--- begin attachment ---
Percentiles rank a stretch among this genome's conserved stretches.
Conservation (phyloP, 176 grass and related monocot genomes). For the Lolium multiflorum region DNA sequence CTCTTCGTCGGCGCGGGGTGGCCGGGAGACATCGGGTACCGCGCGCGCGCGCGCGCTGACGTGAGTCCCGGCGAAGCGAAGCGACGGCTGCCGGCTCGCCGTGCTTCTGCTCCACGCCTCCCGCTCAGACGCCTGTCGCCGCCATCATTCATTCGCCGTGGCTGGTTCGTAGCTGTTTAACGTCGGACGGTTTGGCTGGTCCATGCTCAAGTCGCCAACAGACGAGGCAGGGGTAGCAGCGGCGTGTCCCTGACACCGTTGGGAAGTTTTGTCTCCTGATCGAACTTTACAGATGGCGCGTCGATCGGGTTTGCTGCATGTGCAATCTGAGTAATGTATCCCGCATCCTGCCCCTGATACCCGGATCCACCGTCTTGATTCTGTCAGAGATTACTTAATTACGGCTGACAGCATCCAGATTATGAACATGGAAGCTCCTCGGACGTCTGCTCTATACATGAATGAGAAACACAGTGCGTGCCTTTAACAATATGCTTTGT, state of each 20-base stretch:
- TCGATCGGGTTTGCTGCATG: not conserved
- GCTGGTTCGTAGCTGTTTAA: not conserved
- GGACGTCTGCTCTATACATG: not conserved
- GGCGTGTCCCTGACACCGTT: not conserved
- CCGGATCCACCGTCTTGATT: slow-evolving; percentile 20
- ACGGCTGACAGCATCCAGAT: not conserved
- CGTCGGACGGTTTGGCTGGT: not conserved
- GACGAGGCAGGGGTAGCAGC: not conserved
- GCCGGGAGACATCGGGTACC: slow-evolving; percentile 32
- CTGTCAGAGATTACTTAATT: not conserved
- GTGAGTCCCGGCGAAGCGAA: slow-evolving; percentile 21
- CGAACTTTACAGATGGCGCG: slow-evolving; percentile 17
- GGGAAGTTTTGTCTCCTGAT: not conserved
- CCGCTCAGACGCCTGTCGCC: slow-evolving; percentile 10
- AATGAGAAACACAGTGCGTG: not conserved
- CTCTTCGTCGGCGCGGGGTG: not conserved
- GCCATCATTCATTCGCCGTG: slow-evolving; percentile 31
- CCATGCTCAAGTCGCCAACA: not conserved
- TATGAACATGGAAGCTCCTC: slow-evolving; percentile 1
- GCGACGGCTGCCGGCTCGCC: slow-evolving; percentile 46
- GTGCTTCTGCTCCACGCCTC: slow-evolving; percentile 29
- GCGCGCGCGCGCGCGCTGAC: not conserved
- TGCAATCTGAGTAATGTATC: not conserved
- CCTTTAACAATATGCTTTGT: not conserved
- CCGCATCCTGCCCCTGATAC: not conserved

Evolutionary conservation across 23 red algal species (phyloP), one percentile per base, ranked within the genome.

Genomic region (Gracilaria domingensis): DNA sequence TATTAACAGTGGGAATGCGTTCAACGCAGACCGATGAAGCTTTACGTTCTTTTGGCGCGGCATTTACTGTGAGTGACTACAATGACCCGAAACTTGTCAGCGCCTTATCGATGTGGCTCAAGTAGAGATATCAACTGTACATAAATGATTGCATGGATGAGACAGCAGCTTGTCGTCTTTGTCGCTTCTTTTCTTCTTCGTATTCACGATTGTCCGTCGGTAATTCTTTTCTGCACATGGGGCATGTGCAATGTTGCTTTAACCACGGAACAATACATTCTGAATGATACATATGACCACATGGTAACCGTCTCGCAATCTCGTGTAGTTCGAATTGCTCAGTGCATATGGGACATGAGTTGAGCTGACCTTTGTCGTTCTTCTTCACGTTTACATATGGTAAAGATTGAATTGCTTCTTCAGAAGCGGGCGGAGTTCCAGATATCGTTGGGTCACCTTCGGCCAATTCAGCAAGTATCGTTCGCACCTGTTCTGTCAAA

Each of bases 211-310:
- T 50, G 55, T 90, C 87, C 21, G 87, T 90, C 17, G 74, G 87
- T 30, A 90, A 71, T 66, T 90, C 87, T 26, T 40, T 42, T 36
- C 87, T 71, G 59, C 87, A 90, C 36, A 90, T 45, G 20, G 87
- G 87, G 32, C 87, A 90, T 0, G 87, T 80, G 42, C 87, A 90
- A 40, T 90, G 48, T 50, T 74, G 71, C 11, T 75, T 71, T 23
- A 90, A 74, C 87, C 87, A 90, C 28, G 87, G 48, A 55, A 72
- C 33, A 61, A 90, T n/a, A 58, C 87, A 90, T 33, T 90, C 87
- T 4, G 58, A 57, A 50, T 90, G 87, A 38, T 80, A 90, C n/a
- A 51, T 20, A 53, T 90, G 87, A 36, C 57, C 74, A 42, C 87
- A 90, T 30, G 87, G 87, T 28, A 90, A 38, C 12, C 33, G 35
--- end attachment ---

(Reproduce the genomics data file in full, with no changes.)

Percentiles rank a stretch among this genome's conserved stretches.
Conservation (phyloP, 176 grass and related monocot genomes). For the Lolium multiflorum region DNA sequence CTCTTCGTCGGCGCGGGGTGGCCGGGAGACATCGGGTACCGCGCGCGCGCGCGCGCTGACGTGAGTCCCGGCGAAGCGAAGCGACGGCTGCCGGCTCGCCGTGCTTCTGCTCCACGCCTCCCGCTCAGACGCCTGTCGCCGCCATCATTCATTCGCCGTGGCTGGTTCGTAGCTGTTTAACGTCGGACGGTTTGGCTGGTCCATGCTCAAGTCGCCAACAGACGAGGCAGGGGTAGCAGCGGCGTGTCCCTGACACCGTTGGGAAGTTTTGTCTCCTGATCGAACTTTACAGATGGCGCGTCGATCGGGTTTGCTGCATGTGCAATCTGAGTAATGTATCCCGCATCCTGCCCCTGATACCCGGATCCACCGTCTTGATTCTGTCAGAGATTACTTAATTACGGCTGACAGCATCCAGATTATGAACATGGAAGCTCCTCGGACGTCTGCTCTATACATGAATGAGAAACACAGTGCGTGCCTTTAACAATATGCTTTGT, state of each 20-base stretch:
- TCGATCGGGTTTGCTGCATG: not conserved
- GCTGGTTCGTAGCTGTTTAA: not conserved
- GGACGTCTGCTCTATACATG: not conserved
- GGCGTGTCCCTGACACCGTT: not conserved
- CCGGATCCACCGTCTTGATT: slow-evolving; percentile 20
- ACGGCTGACAGCATCCAGAT: not conserved
- CGTCGGACGGTTTGGCTGGT: not conserved
- GACGAGGCAGGGGTAGCAGC: not conserved
- GCCGGGAGACATCGGGTACC: slow-evolving; percentile 32
- CTGTCAGAGATTACTTAATT: not conserved
- GTGAGTCCCGGCGAAGCGAA: slow-evolving; percentile 21
- CGAACTTTACAGATGGCGCG: slow-evolving; percentile 17
- GGGAAGTTTTGTCTCCTGAT: not conserved
- CCGCTCAGACGCCTGTCGCC: slow-evolving; percentile 10
- AATGAGAAACACAGTGCGTG: not conserved
- CTCTTCGTCGGCGCGGGGTG: not conserved
- GCCATCATTCATTCGCCGTG: slow-evolving; percentile 31
- CCATGCTCAAGTCGCCAACA: not conserved
- TATGAACATGGAAGCTCCTC: slow-evolving; percentile 1
- GCGACGGCTGCCGGCTCGCC: slow-evolving; percentile 46
- GTGCTTCTGCTCCACGCCTC: slow-evolving; percentile 29
- GCGCGCGCGCGCGCGCTGAC: not conserved
- TGCAATCTGAGTAATGTATC: not conserved
- CCTTTAACAATATGCTTTGT: not conserved
- CCGCATCCTGCCCCTGATAC: not conserved

Evolutionary conservation across 23 red algal species (phyloP), one percentile per base, ranked within the genome.

Genomic region (Gracilaria domingensis): DNA sequence TATTAACAGTGGGAATGCGTTCAACGCAGACCGATGAAGCTTTACGTTCTTTTGGCGCGGCATTTACTGTGAGTGACTACAATGACCCGAAACTTGTCAGCGCCTTATCGATGTGGCTCAAGTAGAGATATCAACTGTACATAAATGATTGCATGGATGAGACAGCAGCTTGTCGTCTTTGTCGCTTCTTTTCTTCTTCGTATTCACGATTGTCCGTCGGTAATTCTTTTCTGCACATGGGGCATGTGCAATGTTGCTTTAACCACGGAACAATACATTCTGAATGATACATATGACCACATGGTAACCGTCTCGCAATCTCGTGTAGTTCGAATTGCTCAGTGCATATGGGACATGAGTTGAGCTGACCTTTGTCGTTCTTCTTCACGTTTACATATGGTAAAGATTGAATTGCTTCTTCAGAAGCGGGCGGAGTTCCAGATATCGTTGGGTCACCTTCGGCCAATTCAGCAAGTATCGTTCGCACCTGTTCTGTCAAA

Each of bases 211-310:
- T 50, G 55, T 90, C 87, C 21, G 87, T 90, C 17, G 74, G 87
- T 30, A 90, A 71, T 66, T 90, C 87, T 26, T 40, T 42, T 36
- C 87, T 71, G 59, C 87, A 90, C 36, A 90, T 45, G 20, G 87
- G 87, G 32, C 87, A 90, T 0, G 87, T 80, G 42, C 87, A 90
- A 40, T 90, G 48, T 50, T 74, G 71, C 11, T 75, T 71, T 23
- A 90, A 74, C 87, C 87, A 90, C 28, G 87, G 48, A 55, A 72
- C 33, A 61, A 90, T n/a, A 58, C 87, A 90, T 33, T 90, C 87
- T 4, G 58, A 57, A 50, T 90, G 87, A 38, T 80, A 90, C n/a
- A 51, T 20, A 53, T 90, G 87, A 36, C 57, C 74, A 42, C 87
- A 90, T 30, G 87, G 87, T 28, A 90, A 38, C 12, C 33, G 35